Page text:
Certain poems clarify the project at hand with fairly directive language, such is the case with “A State of Nature / A Natural State.”

          <<each flower represents a different global market & you, standing in the meadow can watch as the fluctuating market economy bows & twirls & spouts & blooms.   each stalk of grass or stem of flower a stock or share in a multinational graph of gubernational investments.   each piece of trash represents a city scattered among the daisies, burdock & violets.   each bit of dirt, glass or gravel represents a ‘man’.

this symbolic horseshit is symbolic.

this field is full of shit.>>

The poem ends with the rich image and sounds of the forest: “/ in the depths of the forest you can hear the low moans & grunts & quickened panting of numbers propagating in the dark.”

Such lines of auspicious clarity cut through the dystopia Clevidence is not afraid to put down in language. In fact, what I’m taking from this book as a poet, and a human-beast, is to be fearless.


Tell us about an intention you’ve formed for yourself from a recent book, story, or poem.


*Use of the pronoun “they” is an intentional choice of the poet. As stated in “ZYG”:


What We’re Reading: CHINOISERIE by Karen Rigby

2012 May 3
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What We're ReadingChinoiserie by Karen Rigby (Ahsahta Press, 2011)

Winner of the 2011 Sawtooth Poetry Prize, judged by Paul Hoover, Karen Rigby’s Chinoiserie is a refreshing body of work. Let’s start with first glance: the contemporary design gives each poem plenty of breathing room (read: white space). And the designer isn’t the only one who appreciates white space: there’s the form of the poems themselves. While many poems move straight down the margin of the page, there are just as many that meander, pulling us back and forth, creating dynamic white space; a visual form of enjambment.  Not only does this white space please the eye, but it naturally aids the reading, creating thoughtful pauses, asides, and focus.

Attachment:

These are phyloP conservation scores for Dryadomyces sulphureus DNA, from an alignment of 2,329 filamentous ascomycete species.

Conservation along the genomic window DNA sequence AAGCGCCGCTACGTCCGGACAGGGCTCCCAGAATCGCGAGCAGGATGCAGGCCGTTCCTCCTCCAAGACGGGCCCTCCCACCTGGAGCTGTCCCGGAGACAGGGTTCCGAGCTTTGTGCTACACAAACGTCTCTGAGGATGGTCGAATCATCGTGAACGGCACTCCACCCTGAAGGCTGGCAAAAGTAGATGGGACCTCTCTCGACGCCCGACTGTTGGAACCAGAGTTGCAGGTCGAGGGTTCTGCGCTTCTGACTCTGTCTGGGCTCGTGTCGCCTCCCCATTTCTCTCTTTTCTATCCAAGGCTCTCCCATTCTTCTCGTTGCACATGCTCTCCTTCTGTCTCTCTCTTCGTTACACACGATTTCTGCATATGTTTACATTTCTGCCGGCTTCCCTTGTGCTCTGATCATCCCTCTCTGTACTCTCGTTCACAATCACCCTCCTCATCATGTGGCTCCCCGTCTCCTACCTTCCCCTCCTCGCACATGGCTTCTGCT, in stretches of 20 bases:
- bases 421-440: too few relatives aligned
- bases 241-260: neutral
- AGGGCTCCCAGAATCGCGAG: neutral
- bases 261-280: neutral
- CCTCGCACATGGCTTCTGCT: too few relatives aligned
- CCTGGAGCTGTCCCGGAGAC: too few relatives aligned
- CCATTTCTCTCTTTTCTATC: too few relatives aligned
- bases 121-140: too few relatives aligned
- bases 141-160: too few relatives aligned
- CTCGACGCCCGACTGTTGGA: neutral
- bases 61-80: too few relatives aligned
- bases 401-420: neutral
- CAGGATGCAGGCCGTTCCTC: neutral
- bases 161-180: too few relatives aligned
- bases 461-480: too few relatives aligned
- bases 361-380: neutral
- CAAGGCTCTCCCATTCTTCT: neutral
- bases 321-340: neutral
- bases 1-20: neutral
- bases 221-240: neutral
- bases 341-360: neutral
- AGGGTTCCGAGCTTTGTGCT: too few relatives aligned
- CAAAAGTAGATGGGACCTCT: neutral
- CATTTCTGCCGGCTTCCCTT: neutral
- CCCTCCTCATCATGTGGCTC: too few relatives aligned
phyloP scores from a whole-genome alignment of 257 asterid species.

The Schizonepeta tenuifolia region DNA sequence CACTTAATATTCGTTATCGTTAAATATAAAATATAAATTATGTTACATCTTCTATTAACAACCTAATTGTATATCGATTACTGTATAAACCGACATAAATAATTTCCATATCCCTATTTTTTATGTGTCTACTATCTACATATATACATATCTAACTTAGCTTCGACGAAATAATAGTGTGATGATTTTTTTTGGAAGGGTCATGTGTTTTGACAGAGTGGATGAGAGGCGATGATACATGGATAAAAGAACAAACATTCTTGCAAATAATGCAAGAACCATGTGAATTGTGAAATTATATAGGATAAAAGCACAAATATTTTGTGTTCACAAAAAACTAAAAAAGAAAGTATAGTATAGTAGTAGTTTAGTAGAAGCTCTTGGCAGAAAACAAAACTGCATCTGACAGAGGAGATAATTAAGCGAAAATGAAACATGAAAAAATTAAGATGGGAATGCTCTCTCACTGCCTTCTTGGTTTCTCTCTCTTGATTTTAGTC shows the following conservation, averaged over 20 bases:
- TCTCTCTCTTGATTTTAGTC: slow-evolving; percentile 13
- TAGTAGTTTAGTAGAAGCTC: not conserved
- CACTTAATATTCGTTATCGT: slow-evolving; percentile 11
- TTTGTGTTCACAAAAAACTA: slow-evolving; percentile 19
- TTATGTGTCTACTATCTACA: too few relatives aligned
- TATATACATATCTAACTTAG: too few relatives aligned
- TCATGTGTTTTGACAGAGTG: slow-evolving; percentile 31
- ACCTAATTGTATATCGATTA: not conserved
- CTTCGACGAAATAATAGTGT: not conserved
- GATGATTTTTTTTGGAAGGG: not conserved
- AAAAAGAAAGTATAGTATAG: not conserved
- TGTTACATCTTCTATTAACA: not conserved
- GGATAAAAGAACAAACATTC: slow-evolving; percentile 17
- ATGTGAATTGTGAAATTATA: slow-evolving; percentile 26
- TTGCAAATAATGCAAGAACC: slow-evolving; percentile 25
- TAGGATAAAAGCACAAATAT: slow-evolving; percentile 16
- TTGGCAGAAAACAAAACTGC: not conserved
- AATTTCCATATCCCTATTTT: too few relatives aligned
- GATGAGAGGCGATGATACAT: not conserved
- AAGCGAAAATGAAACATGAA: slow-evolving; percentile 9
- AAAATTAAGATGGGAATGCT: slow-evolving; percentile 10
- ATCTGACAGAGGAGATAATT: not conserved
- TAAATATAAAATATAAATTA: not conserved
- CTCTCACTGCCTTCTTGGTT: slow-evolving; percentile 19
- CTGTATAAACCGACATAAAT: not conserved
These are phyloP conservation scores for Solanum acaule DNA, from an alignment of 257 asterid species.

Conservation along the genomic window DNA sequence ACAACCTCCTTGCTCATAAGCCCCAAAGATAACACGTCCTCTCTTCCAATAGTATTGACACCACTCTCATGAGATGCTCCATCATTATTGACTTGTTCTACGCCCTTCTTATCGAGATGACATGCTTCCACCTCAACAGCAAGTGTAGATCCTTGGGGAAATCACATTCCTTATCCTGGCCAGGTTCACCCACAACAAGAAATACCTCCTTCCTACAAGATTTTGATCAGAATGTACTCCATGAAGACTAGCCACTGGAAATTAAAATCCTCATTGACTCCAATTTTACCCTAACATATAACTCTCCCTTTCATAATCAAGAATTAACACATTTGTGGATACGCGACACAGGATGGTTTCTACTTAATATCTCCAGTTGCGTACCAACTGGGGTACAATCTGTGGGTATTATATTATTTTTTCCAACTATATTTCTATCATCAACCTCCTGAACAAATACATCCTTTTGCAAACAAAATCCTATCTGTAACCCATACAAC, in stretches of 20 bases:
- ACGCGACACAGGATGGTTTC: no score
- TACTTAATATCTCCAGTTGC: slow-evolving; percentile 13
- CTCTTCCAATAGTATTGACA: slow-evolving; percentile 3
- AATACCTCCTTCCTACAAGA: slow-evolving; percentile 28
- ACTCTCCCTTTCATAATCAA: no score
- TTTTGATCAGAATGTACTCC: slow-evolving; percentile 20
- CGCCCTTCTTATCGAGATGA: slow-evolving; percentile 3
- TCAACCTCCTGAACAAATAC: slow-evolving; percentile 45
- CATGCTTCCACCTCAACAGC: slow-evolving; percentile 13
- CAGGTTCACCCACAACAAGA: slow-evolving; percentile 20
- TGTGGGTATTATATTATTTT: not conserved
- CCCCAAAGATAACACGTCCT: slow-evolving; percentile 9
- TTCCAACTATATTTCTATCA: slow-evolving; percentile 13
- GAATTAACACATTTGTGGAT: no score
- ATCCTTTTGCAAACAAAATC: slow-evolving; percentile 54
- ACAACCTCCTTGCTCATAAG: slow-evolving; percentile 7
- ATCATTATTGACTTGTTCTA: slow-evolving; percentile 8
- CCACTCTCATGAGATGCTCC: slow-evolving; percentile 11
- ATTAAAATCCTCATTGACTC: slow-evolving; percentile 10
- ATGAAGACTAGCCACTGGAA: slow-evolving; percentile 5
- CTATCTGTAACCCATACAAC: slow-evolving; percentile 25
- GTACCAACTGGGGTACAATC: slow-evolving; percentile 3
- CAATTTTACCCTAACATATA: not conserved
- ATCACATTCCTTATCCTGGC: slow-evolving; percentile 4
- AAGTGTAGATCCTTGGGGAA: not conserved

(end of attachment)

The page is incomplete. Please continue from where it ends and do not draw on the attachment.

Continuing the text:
The poems work themselves through history with a singular vision. Tantalizing and smart, there is a confident sense of movement throughout. More than anything, Chinoiserie is a sensual feast. Hoover (who selected Rigby’s work to win the Sawtooth Poetry Prize) describes this collection beautifully: “Karen Rigby sees with feeling the magic of things shaped by language… But here also are the musical cadence, subject range, and ceremonial precision of true poetry.”

Also refreshing: in poetry, I appreciate unexpected images that surprise me with how well they work. Rigby is a master at delighting her reader with unusual phrasing (just to pull out an example from a host of them: “Each rib / could hold the weight of a balloon” — from “Design for a Flying Machine.”

Oh, alright, here’s another example (I just can’t help myself):

Downtown, a canyon
of brick & avenue
moves toward the river,

water folds over pockets
of walleye. Orange is girder
& rusted flange, citrine

(From “Orange/Pittsburgh”)

Rigby brings the reader to their knees in “Knife. Bass. Woman.,” an emotional poem about rape:

The bass hangs, its zippery spine
loose. Each stroke brings down
a host of scales. Skin rolls
like hose.

These poems dig into their subjects with a painstaking honesty. This unrelenting eye is apparent even in poems that could be romantic or sweet, such as “The Lover”: “her body as shorthand / for what his body mistook for love.”

Finally, from another one of my favorite poems: the sexy, vibrant, and violent poem “Red Dress”:

Red lotteries, accordions, telenovelas
flickering emergencies.
Red you bitch-heel
                        past avenues humid as horses
                                  rounding a wet track


A woman’s carriage from the waist-up
The belly-dance hotter than shaved

Rigby’s poetry has been published in two previous chapbooks (Savage Machinery and Festival Bone), as well as in Poetry Daily, Washington Square, Meridian, Field, Black Warrior Review, Quarterly West and New England Review. She is also a founding editor of Cerise Press and also freelance writes reviews and more.